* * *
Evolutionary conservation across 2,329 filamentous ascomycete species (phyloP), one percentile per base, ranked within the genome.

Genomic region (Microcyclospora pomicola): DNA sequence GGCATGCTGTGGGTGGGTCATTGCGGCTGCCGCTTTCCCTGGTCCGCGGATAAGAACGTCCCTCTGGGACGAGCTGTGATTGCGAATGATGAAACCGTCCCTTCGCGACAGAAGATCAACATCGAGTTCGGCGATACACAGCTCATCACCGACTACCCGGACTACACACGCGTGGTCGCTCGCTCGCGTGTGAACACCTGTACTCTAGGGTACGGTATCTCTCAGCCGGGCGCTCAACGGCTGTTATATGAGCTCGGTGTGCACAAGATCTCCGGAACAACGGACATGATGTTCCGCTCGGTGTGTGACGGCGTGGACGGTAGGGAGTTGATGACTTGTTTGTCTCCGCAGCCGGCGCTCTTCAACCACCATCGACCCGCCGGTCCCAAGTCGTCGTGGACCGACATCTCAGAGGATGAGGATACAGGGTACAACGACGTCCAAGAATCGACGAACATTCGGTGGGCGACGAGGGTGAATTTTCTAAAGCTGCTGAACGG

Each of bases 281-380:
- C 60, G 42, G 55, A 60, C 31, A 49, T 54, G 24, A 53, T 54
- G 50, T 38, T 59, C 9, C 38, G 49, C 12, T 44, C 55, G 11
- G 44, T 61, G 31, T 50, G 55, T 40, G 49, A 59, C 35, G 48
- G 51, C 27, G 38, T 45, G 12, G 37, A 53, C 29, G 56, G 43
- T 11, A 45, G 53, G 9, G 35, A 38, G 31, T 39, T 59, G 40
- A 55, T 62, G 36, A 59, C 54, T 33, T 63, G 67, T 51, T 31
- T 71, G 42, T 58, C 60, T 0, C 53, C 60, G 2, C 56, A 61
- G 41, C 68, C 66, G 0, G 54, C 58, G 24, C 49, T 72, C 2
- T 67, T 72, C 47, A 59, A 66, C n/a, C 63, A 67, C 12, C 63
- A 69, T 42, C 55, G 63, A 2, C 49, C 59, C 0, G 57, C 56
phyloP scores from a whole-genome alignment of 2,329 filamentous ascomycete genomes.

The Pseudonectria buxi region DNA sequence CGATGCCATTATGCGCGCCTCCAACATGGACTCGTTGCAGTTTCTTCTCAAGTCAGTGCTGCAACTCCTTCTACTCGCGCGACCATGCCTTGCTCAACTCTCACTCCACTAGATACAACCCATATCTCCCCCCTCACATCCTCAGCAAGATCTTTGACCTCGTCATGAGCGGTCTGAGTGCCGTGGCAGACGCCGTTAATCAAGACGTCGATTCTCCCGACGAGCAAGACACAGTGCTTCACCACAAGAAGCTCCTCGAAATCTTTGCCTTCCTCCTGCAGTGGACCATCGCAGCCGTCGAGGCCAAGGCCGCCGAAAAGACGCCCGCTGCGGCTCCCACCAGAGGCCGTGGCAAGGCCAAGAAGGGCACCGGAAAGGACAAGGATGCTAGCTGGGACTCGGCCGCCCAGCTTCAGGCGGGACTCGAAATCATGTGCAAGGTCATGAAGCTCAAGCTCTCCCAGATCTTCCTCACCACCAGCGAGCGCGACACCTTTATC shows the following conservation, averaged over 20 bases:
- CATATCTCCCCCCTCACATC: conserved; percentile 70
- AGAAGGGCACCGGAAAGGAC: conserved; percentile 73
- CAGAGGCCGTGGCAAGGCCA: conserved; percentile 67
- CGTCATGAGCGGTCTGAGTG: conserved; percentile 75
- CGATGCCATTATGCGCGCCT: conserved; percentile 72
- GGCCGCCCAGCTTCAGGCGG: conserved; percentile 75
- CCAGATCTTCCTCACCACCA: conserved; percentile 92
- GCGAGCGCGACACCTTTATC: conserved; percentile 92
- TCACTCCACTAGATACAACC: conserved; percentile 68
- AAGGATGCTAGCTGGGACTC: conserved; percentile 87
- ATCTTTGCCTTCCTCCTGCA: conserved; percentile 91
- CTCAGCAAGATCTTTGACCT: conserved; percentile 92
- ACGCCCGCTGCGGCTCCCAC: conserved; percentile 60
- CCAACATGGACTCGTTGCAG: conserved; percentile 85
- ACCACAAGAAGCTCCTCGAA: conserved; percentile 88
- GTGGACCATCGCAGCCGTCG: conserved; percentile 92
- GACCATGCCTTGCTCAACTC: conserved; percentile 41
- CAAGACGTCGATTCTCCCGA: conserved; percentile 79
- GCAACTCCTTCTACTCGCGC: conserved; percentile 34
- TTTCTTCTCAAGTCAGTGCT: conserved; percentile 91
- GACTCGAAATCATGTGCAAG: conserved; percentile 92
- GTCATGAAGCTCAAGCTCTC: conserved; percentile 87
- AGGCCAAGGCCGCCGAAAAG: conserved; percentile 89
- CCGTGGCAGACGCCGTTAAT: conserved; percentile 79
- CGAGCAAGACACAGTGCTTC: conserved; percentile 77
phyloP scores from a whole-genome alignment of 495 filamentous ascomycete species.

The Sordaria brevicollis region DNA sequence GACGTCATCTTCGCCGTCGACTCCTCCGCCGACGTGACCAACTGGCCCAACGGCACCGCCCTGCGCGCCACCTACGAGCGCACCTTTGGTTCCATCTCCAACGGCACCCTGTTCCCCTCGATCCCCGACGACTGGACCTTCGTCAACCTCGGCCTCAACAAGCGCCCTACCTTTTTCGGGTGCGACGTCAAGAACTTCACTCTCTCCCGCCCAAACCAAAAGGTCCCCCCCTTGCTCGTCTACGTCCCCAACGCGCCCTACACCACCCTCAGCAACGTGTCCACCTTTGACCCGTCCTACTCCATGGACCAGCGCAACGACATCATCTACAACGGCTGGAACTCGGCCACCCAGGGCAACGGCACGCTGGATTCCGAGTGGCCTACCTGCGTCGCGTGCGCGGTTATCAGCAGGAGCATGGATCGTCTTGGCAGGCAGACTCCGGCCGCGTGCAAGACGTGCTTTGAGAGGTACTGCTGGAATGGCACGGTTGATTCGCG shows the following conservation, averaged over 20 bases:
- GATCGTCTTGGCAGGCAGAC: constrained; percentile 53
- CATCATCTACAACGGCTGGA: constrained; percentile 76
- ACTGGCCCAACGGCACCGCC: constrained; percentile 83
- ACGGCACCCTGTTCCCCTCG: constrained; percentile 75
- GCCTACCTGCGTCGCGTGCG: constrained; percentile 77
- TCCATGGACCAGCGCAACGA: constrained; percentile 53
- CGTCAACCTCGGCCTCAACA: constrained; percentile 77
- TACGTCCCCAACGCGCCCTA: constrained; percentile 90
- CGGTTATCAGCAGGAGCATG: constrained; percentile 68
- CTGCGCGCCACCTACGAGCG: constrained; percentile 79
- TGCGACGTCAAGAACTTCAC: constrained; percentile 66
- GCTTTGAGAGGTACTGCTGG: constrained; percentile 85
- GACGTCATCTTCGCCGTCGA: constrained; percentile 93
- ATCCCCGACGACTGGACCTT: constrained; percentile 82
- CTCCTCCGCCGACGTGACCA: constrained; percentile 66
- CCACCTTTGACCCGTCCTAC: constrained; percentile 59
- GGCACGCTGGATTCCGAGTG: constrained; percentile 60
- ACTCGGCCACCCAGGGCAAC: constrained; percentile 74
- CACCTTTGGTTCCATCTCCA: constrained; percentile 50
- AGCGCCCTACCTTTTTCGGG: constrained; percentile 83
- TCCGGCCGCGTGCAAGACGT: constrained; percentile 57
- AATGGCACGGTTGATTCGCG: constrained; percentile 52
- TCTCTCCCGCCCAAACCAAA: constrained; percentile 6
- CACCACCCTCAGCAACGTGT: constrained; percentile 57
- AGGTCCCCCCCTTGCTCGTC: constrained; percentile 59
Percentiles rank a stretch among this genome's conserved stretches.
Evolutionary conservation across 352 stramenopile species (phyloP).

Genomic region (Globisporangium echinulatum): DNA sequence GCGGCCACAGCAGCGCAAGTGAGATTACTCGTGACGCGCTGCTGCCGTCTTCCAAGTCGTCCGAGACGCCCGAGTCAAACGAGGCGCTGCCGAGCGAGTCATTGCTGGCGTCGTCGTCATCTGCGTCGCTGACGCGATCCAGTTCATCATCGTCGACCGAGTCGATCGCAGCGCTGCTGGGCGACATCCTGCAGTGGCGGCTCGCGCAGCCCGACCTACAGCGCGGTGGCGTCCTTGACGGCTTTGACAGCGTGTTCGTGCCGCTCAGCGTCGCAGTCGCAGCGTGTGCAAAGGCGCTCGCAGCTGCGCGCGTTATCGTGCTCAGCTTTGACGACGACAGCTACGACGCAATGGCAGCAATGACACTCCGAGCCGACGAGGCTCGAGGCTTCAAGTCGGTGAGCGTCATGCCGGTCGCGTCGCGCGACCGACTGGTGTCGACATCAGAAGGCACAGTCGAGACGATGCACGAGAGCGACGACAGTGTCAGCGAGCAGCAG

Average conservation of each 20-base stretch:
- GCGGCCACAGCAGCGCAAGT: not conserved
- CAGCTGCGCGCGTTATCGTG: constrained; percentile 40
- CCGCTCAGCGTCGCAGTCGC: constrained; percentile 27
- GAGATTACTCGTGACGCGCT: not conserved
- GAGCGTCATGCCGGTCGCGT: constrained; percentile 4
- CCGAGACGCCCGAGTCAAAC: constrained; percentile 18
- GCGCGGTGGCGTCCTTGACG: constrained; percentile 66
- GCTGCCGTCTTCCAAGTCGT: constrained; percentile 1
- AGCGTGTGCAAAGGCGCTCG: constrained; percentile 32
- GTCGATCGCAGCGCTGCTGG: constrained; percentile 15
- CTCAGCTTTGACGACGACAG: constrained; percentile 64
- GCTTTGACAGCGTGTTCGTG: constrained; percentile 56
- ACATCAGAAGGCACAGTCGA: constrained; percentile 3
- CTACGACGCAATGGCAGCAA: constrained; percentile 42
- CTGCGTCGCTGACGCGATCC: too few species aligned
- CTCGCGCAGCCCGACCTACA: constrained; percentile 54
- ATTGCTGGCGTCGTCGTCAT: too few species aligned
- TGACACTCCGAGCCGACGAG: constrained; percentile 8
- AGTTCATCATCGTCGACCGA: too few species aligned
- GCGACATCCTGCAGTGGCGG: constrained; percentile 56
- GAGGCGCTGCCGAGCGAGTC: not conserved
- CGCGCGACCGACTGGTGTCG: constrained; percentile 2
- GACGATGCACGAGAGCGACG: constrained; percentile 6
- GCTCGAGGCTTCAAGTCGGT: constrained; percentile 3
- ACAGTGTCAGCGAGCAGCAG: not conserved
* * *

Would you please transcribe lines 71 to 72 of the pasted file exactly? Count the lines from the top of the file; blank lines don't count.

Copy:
Average conservation of each 20-base stretch:
- GCGGCCACAGCAGCGCAAGT: not conserved